Unbottled

There is something different about the dairy business. It is something unique you don’t see in other businesses and industries. We seem to genuinely care about each other.

Make no mistake, a dairy is still a business and a competitive one. A profit that needs to be made, a payroll has to be paid, rules and regulations need to be followed. Being a dairyman is not a free walk in the park.

We compete with each other over markets, feed supplies, and calf buyers. None of us like having their hay farmer “stolen” or their employees poached. At auctions we bid against each other for equipment or cows while we try to figure out how to outsmart the other guy and we like to tell how we do things just a little better than that other guy.

But when a calamity happens to another dairyman, we pause. Even if we don’t know the people particularly well, we take a moment to think about what that means to that dairy farmer and their family. We think about what it would mean if it happened to us because we are intimately familiar with what goes into running a dairy 365 days a year. We also recognize how easy it would be for us to be in the same situation.

The industry is similar to a family. We may not like everyone in the industry but, “Hey!”, they are one of us. It’s one of those situations that it’s acceptable if I complain about another dairy farmer but CNN had better just back off. That’s my people you be talking about!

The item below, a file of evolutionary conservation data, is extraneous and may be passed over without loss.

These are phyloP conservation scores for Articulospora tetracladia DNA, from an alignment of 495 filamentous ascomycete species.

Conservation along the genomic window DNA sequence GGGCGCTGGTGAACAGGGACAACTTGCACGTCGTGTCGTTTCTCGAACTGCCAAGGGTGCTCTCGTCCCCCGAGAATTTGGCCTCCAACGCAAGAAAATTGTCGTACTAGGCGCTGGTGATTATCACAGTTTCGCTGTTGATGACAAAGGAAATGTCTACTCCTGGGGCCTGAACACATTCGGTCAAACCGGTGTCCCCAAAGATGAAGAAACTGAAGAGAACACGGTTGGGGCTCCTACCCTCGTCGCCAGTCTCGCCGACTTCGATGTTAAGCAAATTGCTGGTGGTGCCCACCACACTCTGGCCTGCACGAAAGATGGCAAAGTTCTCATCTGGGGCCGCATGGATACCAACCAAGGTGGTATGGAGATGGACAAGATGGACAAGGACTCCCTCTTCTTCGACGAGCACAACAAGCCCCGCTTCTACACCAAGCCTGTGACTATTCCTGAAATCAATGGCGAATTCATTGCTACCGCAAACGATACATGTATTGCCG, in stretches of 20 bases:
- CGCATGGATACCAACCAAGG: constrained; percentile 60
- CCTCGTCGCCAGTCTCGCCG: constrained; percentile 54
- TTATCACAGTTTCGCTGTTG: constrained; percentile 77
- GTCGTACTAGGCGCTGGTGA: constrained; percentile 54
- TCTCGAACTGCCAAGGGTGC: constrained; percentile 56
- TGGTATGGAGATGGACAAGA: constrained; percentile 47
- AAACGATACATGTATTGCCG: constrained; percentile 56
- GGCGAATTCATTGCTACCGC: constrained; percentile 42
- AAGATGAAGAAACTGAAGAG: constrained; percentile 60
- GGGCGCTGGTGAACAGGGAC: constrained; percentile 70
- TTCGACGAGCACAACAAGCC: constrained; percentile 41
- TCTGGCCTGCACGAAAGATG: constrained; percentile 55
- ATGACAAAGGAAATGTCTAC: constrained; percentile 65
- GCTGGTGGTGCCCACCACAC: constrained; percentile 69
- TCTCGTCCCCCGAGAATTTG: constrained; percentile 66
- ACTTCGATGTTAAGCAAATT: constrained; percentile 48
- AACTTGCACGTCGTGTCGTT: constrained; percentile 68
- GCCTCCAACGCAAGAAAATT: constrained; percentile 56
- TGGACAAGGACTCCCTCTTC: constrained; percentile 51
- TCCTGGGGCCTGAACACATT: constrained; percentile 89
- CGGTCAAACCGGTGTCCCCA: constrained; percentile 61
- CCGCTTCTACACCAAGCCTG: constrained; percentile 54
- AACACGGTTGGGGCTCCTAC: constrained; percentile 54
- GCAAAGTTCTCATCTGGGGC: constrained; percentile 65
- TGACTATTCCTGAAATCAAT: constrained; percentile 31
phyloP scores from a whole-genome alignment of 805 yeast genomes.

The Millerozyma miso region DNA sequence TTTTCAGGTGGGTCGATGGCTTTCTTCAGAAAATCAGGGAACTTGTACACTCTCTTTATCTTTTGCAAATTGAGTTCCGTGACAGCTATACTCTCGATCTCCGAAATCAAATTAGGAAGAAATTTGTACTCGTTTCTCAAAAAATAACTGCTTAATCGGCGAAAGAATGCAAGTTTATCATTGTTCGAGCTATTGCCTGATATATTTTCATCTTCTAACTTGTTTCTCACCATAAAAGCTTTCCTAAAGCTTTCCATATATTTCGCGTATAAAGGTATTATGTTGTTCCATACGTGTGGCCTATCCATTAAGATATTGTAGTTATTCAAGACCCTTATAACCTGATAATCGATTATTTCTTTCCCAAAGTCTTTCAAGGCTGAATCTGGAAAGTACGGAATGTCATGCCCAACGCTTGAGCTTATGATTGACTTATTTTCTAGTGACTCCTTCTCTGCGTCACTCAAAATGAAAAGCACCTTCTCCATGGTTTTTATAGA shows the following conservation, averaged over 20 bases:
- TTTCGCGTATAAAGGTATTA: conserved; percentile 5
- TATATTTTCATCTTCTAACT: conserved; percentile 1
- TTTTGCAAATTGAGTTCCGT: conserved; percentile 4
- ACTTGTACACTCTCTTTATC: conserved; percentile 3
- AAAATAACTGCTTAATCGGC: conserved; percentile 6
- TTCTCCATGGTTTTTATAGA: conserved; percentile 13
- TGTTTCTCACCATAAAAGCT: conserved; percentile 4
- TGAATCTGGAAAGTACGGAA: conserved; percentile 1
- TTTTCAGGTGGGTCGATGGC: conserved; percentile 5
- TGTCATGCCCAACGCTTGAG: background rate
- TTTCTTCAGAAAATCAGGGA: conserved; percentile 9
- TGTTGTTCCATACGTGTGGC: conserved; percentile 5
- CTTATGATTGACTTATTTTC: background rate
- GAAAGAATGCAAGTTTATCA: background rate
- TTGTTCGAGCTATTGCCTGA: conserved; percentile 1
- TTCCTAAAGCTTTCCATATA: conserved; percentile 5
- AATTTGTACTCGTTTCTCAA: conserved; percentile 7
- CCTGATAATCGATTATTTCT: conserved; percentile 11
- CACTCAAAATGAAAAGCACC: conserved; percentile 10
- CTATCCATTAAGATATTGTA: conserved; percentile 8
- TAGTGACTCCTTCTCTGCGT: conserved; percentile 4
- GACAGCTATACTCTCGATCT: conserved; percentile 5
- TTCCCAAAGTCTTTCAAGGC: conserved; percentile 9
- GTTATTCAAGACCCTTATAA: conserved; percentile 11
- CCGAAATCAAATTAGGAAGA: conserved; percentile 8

So, when I hear that someone has lost their market, I’m stunned. My market might be okay but I want to know what those people are going to do. If someone has to dump milk because a processor has no room I’m disgusted because I know about what it took to produce the milk that’s going on the floor. If there is a death, everyone pauses a moment because that person was one of ours and now our world is going to be different without them.

In times of need, the size of dairy doesn’t seem to matter. I have seen big dairies help small dairies, small ones help large ones.

Geography doesn’t matter. Everyone knows that the issues in the dairy industry are not contained by state lines. We may not know everything about dairies in other states but we recognize their struggle.

Recently, one dairyman contracted an illness that hospitalized him with a long road to recovery. Another dairyman was in a feed truck accident. The outpouring of love, concern and prayers offered for these two men has been tremendous. The amazing part is how many of these cards, messages, emails, from people that don’t know them. Many of them came from another state.

They are all part of the dairy industry/family. I should not be surprised.

It’s a different industry. Proud to be a part of it.